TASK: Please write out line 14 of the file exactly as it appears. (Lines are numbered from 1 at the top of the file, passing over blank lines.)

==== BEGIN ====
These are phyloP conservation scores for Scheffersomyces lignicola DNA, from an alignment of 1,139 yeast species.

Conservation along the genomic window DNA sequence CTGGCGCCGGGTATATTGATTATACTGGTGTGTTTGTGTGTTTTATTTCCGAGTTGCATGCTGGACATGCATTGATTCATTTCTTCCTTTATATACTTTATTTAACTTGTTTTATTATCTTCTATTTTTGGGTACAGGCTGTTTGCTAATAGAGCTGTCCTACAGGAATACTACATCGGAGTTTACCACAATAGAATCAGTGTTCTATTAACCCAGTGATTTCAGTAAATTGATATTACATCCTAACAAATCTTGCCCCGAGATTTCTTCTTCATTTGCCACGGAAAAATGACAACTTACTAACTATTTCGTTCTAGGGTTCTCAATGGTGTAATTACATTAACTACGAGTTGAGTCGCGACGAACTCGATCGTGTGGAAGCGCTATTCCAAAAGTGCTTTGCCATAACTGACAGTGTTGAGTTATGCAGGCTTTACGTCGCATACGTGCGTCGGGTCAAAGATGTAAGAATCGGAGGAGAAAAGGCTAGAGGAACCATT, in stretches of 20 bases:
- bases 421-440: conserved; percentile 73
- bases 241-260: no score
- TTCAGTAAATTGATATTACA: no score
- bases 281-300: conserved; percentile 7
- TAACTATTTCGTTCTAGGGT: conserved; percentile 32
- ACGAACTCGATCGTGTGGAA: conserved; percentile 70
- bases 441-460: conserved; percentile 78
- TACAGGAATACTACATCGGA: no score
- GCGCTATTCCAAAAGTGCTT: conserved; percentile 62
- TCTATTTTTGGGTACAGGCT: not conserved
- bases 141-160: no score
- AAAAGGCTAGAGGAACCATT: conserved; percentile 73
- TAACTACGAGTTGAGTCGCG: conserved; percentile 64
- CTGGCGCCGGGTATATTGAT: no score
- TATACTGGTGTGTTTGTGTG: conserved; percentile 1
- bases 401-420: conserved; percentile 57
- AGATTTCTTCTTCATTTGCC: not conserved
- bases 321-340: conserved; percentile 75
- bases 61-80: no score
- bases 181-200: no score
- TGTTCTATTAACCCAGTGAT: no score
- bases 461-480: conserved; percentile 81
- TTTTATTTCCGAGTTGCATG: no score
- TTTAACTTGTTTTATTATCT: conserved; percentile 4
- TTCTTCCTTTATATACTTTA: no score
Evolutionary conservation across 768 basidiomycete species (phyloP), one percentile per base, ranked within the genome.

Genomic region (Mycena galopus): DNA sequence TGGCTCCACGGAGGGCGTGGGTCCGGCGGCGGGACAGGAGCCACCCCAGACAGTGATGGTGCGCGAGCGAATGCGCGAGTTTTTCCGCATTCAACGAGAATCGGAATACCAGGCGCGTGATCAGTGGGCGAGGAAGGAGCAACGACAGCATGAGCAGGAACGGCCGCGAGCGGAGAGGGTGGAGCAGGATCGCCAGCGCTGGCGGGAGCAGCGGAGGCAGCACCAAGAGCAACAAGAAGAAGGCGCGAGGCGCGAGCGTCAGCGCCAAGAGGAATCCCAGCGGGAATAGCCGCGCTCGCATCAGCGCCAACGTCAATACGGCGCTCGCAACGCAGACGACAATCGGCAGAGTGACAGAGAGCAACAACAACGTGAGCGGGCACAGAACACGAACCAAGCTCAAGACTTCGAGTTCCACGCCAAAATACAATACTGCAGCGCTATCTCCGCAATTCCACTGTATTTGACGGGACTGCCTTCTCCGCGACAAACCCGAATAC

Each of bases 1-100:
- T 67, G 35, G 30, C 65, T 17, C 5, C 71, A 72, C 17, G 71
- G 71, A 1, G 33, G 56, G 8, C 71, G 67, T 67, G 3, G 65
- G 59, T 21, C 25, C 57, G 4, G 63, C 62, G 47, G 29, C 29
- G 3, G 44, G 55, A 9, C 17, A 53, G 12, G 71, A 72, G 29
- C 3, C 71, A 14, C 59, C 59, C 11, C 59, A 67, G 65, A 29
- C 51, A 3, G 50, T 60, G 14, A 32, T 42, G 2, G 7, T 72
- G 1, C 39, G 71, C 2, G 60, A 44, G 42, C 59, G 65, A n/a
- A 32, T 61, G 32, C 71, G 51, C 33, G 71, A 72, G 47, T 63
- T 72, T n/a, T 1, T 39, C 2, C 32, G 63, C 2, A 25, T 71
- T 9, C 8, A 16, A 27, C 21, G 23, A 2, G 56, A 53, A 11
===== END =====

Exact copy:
- AAAAGGCTAGAGGAACCATT: conserved; percentile 73